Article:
Joe Thomas

Apr 02, 2014

A Mathematics Geneaology Project Visualizer

The Mathematics Geneaology Project (MGP) is a publicly searchable database that records advisor-advisee relations between mathematicians. Their website is interesting, particularly if you're interested in the history of mathematics. Unfortunately, their website is also mostly text-based; there isn't a way to visualize the relationships between large groups of people.

I've created a tool that produces a directed graph displaying the advisor-advisee relations stored in the MGP database. I created this tool in 2012 in order to learn about how to process data from the web using python.

Example Output

After reading the steps below, you should be able to produce a picture like the one below.

A genealogical tree

Naturally, the real purpose of the tool is to make much bigger graphs than this!


You will need the following:

  1. A copy of my python script which you can download here.

  2. An installation of graphviz (this program takes care of the actual graph drawing).

  3. Basic knowledge of the command line.

On an Ubuntu machine, these dependencies (graphviz and requests) can be installed via:

$ sudo apt install virtualenv graphviz
$ virtualenv venv
$ venv/bin/activate
(venv) $ pip install requirements.txt

Usage Example

The easiest way to learn how to use this tool is by way of an example. Place the mgptree script in a convenient folder (the program generates a number of files). Change the permissions on the script so that you can execute it.

Let's say we want to generate a tree for Gauß and Fourier, going back 5 generations. The first step is to prepare a file of names for our search:

So, we create a unicode text file:

Gauß, Carl, Friedrich
Fourier, Jean-Baptiste, Joseph

I'll call the file gf.txt. Now we need to get some data from the web. We do this as follows:

(venv) $ python -g 5 -s -i gf.txt -o gf.mgp
Saved 25 records to file gf.mgp.

The -s option indicates we want to "scrape" data from the MGP website. The -g option indicates how many generations backward we want to search. The -i denotes our input file, the -o gf.mgp indicates that we want to save our results in a database named gf.mgp.

Now we need to graph the data, so we type the following:

(venv) $ python -p -i gf.mgp -o
(venv) $ dot -Tpng -o gf.png

In the first line, the -p indicates we are now in "plotting mode" where we want to convert the input database gf.mgp to a textual format, which we'll save as The next line hands the textual data to the graphviz program dot, which converts it to a PNG image file named gf.png. (Many other file formats are available.)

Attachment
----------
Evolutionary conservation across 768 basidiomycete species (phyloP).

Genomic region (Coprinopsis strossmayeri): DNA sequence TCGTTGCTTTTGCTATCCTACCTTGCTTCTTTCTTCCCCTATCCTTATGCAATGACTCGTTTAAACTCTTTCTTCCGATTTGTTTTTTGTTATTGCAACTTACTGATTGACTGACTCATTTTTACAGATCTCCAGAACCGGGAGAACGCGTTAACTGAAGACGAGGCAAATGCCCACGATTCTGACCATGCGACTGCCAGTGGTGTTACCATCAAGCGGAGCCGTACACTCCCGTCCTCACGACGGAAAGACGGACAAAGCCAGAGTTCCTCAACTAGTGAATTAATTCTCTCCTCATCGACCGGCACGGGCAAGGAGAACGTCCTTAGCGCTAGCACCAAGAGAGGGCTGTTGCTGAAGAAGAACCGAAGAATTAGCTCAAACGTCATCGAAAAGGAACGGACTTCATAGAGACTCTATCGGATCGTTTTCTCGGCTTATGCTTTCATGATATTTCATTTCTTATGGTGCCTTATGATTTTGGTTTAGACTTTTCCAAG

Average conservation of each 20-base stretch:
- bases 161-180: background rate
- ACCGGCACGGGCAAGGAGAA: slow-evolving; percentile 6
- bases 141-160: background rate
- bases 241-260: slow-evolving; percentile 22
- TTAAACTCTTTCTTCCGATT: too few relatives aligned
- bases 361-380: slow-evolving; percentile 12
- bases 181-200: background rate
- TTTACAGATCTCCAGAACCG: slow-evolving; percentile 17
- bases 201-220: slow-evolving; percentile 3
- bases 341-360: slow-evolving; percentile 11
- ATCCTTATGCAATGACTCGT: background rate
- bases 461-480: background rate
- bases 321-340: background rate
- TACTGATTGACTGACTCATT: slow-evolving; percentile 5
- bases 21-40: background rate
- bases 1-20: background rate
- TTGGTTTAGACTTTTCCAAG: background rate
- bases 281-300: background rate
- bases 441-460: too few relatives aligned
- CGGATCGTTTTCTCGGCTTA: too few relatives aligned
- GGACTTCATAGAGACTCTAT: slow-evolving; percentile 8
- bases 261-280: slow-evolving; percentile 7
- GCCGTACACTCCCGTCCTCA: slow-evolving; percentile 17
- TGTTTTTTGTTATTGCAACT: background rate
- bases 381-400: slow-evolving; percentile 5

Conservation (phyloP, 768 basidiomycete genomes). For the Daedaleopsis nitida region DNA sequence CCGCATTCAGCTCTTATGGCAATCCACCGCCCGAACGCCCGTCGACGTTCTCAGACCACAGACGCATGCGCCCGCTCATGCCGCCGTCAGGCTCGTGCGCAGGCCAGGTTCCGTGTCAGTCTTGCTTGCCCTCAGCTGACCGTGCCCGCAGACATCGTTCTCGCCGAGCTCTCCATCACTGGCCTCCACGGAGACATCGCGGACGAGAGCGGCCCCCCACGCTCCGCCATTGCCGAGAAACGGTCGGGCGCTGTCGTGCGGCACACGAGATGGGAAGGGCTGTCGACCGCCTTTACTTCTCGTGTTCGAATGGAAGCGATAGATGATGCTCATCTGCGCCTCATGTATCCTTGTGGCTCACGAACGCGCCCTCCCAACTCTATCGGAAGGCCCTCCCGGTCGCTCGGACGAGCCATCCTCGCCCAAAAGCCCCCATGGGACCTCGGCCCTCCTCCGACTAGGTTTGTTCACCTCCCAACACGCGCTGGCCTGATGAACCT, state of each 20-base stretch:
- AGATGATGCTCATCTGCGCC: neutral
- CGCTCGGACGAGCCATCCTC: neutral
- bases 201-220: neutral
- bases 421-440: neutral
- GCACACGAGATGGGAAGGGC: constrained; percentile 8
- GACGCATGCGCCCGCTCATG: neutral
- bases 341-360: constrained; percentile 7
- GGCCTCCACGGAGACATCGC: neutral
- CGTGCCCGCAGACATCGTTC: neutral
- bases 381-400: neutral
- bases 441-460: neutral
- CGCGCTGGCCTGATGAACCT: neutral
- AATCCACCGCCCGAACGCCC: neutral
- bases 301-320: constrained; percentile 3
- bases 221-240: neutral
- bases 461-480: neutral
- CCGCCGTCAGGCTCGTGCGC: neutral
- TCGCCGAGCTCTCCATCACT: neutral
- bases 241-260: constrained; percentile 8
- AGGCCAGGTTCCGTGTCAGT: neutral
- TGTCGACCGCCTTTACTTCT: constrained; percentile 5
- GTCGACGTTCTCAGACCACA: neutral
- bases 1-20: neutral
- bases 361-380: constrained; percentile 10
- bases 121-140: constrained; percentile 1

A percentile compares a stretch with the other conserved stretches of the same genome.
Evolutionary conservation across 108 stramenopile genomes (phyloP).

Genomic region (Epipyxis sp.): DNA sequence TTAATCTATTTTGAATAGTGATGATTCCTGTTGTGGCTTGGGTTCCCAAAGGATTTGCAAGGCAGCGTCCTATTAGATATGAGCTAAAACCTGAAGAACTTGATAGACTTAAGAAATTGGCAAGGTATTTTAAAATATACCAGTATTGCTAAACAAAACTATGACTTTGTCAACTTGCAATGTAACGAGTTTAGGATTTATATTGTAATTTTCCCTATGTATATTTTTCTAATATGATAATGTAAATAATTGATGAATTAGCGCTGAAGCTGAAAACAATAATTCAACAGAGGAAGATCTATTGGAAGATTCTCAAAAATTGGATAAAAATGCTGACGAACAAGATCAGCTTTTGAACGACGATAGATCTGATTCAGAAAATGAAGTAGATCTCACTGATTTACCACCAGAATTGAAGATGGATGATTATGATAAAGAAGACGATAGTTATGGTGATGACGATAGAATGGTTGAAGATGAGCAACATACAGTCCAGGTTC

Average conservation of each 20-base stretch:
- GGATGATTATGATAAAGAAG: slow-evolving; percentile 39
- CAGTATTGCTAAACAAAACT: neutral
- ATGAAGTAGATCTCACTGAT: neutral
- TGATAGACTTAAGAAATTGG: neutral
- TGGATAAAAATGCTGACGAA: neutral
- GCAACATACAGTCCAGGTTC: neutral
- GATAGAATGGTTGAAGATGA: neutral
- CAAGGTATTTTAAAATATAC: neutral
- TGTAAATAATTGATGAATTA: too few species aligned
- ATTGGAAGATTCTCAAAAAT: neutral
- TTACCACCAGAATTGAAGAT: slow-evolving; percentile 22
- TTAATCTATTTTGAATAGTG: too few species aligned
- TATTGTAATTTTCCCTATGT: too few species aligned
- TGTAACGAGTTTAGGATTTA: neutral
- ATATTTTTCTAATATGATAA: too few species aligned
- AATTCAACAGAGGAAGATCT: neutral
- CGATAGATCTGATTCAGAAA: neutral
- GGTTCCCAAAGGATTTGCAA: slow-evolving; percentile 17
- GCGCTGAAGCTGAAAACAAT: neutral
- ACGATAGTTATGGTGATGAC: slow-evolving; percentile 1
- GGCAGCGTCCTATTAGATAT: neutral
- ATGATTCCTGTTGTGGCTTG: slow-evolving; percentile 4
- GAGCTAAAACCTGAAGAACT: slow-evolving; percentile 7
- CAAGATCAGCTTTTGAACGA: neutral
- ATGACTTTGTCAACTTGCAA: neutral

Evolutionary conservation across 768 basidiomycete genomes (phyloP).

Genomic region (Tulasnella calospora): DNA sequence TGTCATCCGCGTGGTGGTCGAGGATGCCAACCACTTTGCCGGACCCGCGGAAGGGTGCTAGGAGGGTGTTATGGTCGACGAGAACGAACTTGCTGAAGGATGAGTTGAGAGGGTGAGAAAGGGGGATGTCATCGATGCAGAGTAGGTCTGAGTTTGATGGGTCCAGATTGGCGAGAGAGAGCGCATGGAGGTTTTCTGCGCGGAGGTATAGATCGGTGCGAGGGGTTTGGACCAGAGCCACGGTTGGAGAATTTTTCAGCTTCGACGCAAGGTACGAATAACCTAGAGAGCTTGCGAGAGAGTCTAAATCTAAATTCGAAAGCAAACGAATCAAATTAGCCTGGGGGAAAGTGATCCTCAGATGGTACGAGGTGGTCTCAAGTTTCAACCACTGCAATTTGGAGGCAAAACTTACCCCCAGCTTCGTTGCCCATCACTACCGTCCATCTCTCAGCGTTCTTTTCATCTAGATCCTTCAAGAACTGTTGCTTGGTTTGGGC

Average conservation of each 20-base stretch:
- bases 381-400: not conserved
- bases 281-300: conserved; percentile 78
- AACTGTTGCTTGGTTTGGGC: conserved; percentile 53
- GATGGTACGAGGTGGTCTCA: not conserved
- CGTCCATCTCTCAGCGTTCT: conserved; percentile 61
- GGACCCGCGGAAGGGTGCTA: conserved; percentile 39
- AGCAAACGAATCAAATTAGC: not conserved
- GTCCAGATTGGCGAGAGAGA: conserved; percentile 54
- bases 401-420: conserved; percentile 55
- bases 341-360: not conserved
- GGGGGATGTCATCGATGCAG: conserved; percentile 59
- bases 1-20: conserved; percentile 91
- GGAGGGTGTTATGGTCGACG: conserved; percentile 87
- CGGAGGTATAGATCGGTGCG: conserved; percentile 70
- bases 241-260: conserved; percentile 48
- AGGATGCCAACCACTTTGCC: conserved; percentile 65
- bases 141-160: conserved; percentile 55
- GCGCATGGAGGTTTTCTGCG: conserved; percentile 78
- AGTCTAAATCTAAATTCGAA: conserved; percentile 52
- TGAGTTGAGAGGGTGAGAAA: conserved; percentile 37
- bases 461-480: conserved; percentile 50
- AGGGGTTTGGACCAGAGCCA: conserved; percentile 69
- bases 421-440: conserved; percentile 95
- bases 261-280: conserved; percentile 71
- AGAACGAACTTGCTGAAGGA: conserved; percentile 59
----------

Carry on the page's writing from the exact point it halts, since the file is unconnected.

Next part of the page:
Genealogical trees of Gauss and Fourier

Creating the intermediate database gf.mgp allows us to work with the data offline, without having to query the web while we are figuring out how we want to plot the data. For example, suppose we only want to present two generations of the data we just downloaded. Then we'd type

(venv) $ python -p -g2 -i gf.mgp -o
(venv) $ dot -Tpng -o gf_tiny.png

and we wouldn't have to retrieve any information from the web. The result, gf_tiny.png looks like this:

A small genealogical tree of Gauss and Fourier.

This feature can be pretty useful if you're trying to work with very large sets of data and don't know how much information you want to present.

Usage Tips

  1. The Math Geneaology Project has some "holes" in its data. This seems to be particularly true for mathematicians who didn't get their degree in Europe or the US. If you or your advisor aren't listed, add your data to their website here to help fill in the gaps!

  2. The number of requests to the MGP's database can grow to be quite large if you search back 10 or more generations. In particular, it's probably not a good idea to try to generate a tree for a large number of people and many generations.

  3. Accurately matching name data isn't easy. For example, the mathematician Felix Klein is really named Christian Felix Klein. If your searches don't succeed, check to make sure you've got your name data right. This is particularly true for names with accents and umlauts.

Making Pretty Graphs

Because my script produces an intermediate .dot file, it is possible for you to edit that file to add additional information or decorations to the graph. Don't like the font I chose? Change the font=Courier entry in the .dot file. Want to adjust a few nodes so that significant mathematicians have special node colors? Search for their names in the .dot file, then add the metadata color=[your color here] to their nodes. The documentation for graphviz is very useful for tasks like this.